Last week we explored the reality that, for most companies, more one in three customer records is out of date, or otherwise of poor quality.
A common approach to solving the problem is to look to third party data providers to provide updated data.
This approach can work, but, in my opinion should be a last resort.
Have you exhausted in-house sources for enrichment?
For many companies, customer data is stored across multiple systems and siloes.
A genuine single customer view can link related customer records across systems and business areas. Rather than purchasing an email address (for example) from a third party it may be possible to find an email address in a related customer record linked to another business area, or in another system,.
Improving data quality and sharing common data across internal systems can save you tens of milions in data purchase csts
Do you understand what you are getting?
Third party data – for example from a credit bureau – can be expensive. If you are paying for something – maybe tens of millions of rands for volumes – you want it to be better than what you already have.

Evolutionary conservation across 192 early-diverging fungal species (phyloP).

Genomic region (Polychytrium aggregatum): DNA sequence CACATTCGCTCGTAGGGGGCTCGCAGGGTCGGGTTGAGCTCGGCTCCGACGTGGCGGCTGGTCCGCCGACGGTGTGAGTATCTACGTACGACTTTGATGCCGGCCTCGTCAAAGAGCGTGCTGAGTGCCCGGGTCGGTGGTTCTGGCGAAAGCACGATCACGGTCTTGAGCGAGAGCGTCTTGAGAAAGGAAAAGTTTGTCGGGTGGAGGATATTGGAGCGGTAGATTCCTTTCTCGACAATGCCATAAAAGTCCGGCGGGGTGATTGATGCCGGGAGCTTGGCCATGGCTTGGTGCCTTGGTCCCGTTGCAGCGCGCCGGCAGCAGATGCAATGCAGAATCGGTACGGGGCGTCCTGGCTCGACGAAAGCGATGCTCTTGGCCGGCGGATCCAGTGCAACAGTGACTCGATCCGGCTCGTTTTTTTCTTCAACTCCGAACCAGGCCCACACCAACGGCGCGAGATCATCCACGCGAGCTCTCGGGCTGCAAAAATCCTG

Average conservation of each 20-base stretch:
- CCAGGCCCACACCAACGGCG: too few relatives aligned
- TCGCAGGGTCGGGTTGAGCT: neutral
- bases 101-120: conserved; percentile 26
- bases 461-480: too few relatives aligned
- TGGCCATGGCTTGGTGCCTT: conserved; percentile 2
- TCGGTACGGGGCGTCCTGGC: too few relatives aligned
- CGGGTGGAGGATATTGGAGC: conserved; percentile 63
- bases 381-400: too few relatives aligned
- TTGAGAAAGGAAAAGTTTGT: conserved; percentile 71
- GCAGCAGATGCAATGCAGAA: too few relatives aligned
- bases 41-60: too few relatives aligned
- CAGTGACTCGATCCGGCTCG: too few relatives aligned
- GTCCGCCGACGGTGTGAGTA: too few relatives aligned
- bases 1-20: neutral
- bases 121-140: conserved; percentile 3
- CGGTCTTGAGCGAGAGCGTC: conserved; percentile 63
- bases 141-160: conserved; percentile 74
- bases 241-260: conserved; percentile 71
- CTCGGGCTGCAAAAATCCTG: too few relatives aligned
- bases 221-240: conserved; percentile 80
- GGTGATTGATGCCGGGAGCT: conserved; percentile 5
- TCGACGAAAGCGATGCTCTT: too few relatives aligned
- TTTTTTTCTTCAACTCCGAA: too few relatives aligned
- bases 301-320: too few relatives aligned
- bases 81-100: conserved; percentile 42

What guarantees do you have that the third party data is better that the data that you already have?
Can you confirm that the data provider has the necessary data management practices in place to ensure that purchased data is current, complete and accurate?
Do you have a proper understanding of what it is that you are looking for? If, for example, you need telephone numbers but not emails are you able to specify that?
Are you able to link their new data to your own? Is there sufficient detail in the data you provide, or the data provided back to you that you can agree with confidence that you are all working with the same client record.
Will you be able to maintain the new higher quality data going forward?
Again – many of these questions can only be answered if the governance and quality foundations are in place
What are the limitations?
Any contract with a third party data provider will come with certain limitations.
At the simplest level – do you understand what you can do with the third party data, and who you can share it with.? Your data provider may restrict your use of data to a specific purpose or business area. In this case, you may find that you are buying the same data over and over.
You may also be restricted by regulations – GDPR and PoPIA expressly require that data be used with the customer’s knowledge and permission, and for specific purposes only.
Enter data sharing agreements
Data sharing agreements are contracts between your internal data stakeholders and other parties – both internal and external.
Data sharing agreements are governance artifacts that go beyond a technical specification to include contractual agreements covering factors such as further processing limitations, accountability, data protection and security requirements, and more.
The bottom line – before purchasing data consider whether your governance and quality capabilities are adequate to allow you to get value